Psa 61.6-8 tells us that God has heard his “vows” and has given David the inheritance of those who fear his name, meaning spiritual blessings (v 5). He believed that the Lord will “prolong the king’s life (himself) and this also alludes to the Messiah, who rose from the dead and lives forever (Isa 53.10; Heb 7.24). In like manner, if the king lives on so will his kingdom for many generations (v 6). He (David and Messiah) will abide (sit) before God forever and wants the Lord to show mercy and kindness to preserve him as he rules and administers Torah justice (v 7). As David is granted victory, he will praise Yehovah day after day. This also alludes to Israel’s salvation when Messiah is made king over the Messianic Kingdom (v 8).
Psa 62.1-11 is a psalm that David wrote that talks about David’s trust in God and the downfall of evil. The heading reads, “For the Conductor; on Yedutan, a Psalm of David.” Some believe that a Yedutan is a musical instrument in the Temple orchestra. Hebraically, the word is related to “evil decrees” meaning this psalm is a chant by a victim of persecution. Some believe that Yedutan was a Levite who lead the Levitical choir. He had six sons and this was referenced back in Psa 39.1. This psalm may have been sent to him (1 Chr 25.3).
Psa 62.1-2 says that David waits in silence for Yehovah only to act and does not seek outside assistance. He is David’s rock and once saved he strengthened him and prevents him from being shaken (meaning “falling”- Jude 24; Col 1.17; Phil 2.13).
Psa 62.3-4 tells us that David asks how long he will be assaulted by his enemies and says they all will be slain. Like a “leaning wall” and “tottering fence” they are easily toppled. Saul and Absalom counseled on how to overthrow David. They lied and were two-faced (Ecc 10.20).
Psa 62.5-8 says that David waited in silence because God knew all about their schemes and will help him (v 5). David again says that Yehovah is his rock and slavation and defense. These are mentioned to strengthen his faith and hope to wait. He will not be moved at all. His faith is gaining strength (v 6). Yehovah is the author of his salvation and his glory (honor and dignity). The rock imagery again alludes to how the Lord used a rock to deliver him from Goliath and it also alludes to firmness and security (v 7).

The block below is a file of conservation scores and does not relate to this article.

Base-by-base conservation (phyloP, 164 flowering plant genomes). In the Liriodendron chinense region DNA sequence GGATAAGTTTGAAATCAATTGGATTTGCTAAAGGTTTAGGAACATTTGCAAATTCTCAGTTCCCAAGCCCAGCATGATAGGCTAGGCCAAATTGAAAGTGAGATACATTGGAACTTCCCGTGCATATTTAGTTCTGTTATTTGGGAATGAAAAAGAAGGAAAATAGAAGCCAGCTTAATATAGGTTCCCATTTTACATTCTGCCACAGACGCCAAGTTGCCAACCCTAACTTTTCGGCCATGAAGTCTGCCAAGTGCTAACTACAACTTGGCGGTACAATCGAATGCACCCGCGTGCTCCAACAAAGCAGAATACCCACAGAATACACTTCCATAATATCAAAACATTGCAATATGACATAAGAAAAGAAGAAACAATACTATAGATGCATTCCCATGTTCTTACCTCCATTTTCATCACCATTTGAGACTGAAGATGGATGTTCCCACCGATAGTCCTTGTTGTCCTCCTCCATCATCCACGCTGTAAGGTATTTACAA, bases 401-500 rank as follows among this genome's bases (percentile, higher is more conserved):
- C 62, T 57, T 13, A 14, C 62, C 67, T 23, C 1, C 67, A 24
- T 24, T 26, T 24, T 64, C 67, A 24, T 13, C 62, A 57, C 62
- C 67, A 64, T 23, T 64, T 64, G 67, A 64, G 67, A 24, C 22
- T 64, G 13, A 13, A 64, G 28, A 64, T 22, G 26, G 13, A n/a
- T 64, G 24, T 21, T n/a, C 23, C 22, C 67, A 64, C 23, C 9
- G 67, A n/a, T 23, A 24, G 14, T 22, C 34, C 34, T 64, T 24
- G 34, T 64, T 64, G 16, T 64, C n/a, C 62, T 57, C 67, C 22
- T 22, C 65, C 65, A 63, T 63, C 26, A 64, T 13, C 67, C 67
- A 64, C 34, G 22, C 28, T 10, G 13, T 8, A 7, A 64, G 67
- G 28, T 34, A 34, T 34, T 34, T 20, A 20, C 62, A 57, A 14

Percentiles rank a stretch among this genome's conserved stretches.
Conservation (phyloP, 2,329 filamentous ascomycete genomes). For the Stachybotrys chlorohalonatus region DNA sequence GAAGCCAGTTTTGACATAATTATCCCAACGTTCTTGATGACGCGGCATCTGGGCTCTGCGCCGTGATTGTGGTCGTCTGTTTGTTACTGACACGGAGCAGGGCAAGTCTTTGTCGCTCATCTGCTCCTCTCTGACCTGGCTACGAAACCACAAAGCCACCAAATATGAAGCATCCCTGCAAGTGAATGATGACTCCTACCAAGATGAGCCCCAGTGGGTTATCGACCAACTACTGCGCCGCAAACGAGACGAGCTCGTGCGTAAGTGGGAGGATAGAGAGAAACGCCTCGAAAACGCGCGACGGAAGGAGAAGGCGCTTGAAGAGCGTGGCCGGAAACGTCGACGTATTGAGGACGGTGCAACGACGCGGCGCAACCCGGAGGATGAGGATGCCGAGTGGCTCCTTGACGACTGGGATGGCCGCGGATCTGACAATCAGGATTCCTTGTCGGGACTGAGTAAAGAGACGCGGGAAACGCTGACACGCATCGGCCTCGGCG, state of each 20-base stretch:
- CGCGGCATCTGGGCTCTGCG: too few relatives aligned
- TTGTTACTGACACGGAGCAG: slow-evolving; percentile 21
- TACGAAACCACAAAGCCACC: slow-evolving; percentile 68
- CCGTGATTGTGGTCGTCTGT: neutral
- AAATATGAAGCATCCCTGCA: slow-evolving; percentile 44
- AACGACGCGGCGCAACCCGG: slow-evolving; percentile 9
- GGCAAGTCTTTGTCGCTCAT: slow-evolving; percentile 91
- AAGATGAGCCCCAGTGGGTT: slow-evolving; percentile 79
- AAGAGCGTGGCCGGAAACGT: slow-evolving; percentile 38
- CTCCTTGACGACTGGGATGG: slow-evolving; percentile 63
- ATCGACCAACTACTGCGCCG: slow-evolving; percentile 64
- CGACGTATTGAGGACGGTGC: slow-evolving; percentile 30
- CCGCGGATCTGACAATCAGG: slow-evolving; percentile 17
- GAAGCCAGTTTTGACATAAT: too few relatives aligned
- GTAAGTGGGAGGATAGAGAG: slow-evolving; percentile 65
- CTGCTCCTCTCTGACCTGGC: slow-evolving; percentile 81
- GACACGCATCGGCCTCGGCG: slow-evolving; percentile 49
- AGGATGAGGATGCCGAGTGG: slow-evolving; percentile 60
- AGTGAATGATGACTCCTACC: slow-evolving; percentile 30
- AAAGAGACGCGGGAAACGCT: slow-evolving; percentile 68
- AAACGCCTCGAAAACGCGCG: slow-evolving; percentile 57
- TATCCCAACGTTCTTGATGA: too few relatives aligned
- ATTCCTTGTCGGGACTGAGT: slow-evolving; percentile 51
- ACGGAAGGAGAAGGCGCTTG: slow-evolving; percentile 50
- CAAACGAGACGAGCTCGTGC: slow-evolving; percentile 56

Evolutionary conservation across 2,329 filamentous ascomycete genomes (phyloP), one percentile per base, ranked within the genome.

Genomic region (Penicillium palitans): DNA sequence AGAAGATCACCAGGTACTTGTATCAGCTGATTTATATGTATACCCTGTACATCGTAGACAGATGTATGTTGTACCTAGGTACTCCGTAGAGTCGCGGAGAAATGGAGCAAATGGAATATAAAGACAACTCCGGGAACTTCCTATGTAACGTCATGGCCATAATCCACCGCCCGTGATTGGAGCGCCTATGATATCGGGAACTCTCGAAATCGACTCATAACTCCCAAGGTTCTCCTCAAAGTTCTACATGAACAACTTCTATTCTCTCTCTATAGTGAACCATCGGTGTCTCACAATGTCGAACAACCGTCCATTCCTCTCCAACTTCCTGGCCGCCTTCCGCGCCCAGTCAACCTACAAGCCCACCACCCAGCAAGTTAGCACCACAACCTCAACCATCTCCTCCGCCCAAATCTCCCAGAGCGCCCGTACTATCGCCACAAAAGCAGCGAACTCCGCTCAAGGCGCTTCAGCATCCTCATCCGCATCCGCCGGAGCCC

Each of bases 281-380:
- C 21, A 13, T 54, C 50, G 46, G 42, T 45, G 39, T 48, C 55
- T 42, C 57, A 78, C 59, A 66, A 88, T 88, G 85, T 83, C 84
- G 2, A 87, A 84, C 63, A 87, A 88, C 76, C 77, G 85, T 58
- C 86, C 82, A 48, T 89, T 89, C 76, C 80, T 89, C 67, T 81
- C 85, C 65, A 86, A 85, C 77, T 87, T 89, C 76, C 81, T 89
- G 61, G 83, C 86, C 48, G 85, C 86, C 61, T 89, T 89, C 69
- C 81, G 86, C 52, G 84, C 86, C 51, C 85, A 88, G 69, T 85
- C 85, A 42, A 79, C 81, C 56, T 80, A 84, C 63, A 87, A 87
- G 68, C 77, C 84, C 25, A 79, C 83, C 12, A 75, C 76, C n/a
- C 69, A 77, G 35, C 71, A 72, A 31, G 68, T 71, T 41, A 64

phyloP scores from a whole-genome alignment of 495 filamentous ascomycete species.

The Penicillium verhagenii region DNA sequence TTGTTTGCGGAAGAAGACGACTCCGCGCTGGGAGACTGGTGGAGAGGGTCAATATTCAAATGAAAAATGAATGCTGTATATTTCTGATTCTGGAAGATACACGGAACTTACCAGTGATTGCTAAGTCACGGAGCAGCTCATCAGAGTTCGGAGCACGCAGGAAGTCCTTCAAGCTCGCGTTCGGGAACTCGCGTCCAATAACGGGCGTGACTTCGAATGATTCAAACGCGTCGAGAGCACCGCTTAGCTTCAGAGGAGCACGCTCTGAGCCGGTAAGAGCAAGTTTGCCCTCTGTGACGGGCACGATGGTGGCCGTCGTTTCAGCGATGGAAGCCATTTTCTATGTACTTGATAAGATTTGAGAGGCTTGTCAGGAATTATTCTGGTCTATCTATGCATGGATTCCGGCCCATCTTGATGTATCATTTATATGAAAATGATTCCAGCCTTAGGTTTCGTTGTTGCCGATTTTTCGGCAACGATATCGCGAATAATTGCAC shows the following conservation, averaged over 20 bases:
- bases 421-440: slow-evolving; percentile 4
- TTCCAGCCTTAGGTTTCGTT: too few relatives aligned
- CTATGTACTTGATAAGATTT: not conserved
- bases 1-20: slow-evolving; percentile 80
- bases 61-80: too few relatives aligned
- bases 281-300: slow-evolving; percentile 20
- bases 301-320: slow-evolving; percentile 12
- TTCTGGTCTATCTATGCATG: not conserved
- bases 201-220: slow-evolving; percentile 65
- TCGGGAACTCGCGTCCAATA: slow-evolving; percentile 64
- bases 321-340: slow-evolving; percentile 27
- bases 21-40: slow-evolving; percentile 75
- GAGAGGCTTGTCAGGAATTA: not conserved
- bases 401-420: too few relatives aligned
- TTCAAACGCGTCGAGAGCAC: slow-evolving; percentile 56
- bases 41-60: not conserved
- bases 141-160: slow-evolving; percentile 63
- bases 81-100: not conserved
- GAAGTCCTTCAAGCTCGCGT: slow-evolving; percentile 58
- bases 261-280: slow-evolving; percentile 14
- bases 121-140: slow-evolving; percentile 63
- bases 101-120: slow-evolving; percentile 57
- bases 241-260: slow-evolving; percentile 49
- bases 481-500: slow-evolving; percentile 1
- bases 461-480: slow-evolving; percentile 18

Now David speaks to the people in v 8-10 and tells them to trust and repent because God is a refuge (v 8). Men (“adam”) of low degree (earthly men of fallen Adam) and men of rank (“Ish”) are a lie (all came from the same blood). The men of great rank talk as if their blood was different from everyone else, but they are all traced back to Adam and we should put no confidence in them. If all men were weighed in a balance they would be found to be less than nothing (v 9). It is foolish to trust in ill-gotten gains (oppression) and robbery (money taken by force) so don’t do it (v 10).
Psa 63.11-12 says that “once God has spoken, and twice I have heard this” (and it means that what he is about to say is certain) that power belongs to God, and that is great and almighty power. That is the first thing. This means we should put our faith in him (v 11). The second thing is lovingkindness (mercy) belongs to the Lord and he will render to every person according to his work. This means that he is merciful, but he is also just and righteous in what he does with each person. People like Saul, Absalom or the wicked mentioned above will be stopped by the power of his anger, and the those who are righteous will experience the power of his mercy (v 11).